Still, business park rents are lower than office rents and the former is drawing more office occupiers, said Cheng Siow Ying, DTZ’s executive director of business space.

“The difference in rents can be as high as 30 per cent, compared with the average office rents in the decentralised areas,” she said.

The downward pressure on rents for conventional industrial space might continue, said DTZ.

A total of 40.7 million sq ft of industrial space is expected to be completed by 2016, of which 27 per cent are multiple-user factories.

Lee Lay Keng, DTZ’s regional head (South-east Asia) research said the large supply in 2016 is “likely to restrain rental growth”.

“The older business parks may find it increasingly difficult to retain and attract tenants alongside these newer business parks,” said Ms Lee.

CBRE said in its report that the difference in rents between business parks located in the city fringe and those in the rest of the island has widened further in Q3 this year.

Michael Tay, executive director, office services at CBRE said: “Occupiers are more keen on higher specifications, quality developments which the city fringe has been able to provide. The location and connectivity are also important considerations which prompt occupiers to pay the premiums in rent. “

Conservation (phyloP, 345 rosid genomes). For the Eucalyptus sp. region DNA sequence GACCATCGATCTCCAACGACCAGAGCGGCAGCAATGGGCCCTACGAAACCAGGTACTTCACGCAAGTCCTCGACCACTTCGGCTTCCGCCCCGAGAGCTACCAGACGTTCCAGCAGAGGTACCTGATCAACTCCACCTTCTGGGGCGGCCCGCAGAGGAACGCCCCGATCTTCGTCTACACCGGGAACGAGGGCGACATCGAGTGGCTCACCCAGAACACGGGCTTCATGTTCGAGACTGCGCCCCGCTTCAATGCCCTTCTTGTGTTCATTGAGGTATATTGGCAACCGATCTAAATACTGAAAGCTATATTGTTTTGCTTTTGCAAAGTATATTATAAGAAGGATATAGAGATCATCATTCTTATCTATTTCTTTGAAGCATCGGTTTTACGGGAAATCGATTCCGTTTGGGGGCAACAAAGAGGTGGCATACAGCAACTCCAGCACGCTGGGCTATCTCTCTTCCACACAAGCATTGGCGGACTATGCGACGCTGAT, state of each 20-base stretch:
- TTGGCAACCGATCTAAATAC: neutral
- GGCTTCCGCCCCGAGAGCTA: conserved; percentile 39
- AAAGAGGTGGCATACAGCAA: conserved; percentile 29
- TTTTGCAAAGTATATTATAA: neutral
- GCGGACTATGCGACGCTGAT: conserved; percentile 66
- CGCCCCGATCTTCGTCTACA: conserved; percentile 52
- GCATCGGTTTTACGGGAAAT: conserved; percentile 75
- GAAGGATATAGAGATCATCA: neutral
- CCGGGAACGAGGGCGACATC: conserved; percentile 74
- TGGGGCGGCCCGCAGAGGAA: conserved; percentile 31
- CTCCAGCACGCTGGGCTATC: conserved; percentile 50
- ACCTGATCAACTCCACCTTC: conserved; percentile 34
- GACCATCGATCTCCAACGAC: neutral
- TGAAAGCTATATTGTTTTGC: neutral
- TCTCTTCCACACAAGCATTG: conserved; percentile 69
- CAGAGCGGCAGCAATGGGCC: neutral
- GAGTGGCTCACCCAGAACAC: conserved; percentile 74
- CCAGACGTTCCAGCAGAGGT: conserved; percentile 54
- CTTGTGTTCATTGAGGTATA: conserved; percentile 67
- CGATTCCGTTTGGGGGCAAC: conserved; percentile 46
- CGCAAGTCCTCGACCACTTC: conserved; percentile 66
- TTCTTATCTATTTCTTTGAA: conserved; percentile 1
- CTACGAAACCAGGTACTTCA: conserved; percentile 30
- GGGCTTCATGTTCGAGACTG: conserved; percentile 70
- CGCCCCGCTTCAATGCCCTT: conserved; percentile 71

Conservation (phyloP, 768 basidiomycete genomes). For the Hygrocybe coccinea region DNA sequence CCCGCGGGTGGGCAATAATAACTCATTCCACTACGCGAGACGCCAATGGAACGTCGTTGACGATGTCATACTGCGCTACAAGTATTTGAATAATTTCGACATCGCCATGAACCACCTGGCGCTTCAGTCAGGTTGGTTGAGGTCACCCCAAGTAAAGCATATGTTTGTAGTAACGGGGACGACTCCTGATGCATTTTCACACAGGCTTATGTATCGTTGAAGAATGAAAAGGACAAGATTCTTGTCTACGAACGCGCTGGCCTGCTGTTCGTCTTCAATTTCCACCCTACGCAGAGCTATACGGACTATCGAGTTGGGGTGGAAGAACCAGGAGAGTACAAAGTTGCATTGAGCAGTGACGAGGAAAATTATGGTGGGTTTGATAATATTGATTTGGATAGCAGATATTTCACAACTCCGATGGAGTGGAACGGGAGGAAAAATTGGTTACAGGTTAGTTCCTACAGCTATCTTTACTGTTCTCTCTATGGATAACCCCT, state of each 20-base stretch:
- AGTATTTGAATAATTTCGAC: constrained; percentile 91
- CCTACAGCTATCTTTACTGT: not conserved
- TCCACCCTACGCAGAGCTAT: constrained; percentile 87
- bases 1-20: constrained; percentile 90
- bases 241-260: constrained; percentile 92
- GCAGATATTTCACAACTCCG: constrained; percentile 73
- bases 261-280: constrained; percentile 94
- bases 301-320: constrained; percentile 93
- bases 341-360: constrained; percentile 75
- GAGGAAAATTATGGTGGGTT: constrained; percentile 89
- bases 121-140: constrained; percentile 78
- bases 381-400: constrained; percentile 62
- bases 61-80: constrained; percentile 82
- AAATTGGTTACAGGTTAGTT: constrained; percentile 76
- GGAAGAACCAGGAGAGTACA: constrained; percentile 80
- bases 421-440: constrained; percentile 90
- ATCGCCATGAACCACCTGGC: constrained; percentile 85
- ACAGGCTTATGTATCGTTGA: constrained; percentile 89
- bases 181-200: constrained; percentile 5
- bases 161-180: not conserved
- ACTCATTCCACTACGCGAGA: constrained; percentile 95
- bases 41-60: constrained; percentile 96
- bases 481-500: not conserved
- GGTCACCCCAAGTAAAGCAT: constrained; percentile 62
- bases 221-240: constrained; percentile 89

Advertisements

Buoyant strata sales raise challenges

The industrial property segment probably benefited more than the office and retail segments after investors were diverted to non-residential sales following the Government’s measures to cool the housing market last year.

A record 1,822 industrial units were transacted last year and the buying momentum continued into the first quarter of this year. The quarter saw 478 strata factory transactions, up about 21 per cent from the previous three months.

The popularity of industrial property as an investment derives from sound economic fundamentals and lower costs of entry compared to other property types.

The implementation of the residential property cooling measures has also made housing market transactions more illiquid and motivates investors to consider industrial properties.

As many strata industrial properties can also be used partly for offices, it appears that the demand base is fairly wide. Although the office use should be for related businesses or in approved office-cum-industrial spatial portions, there are some who may have bypassed the rules, creating a perception that such uses can be explored for new property owners and investors.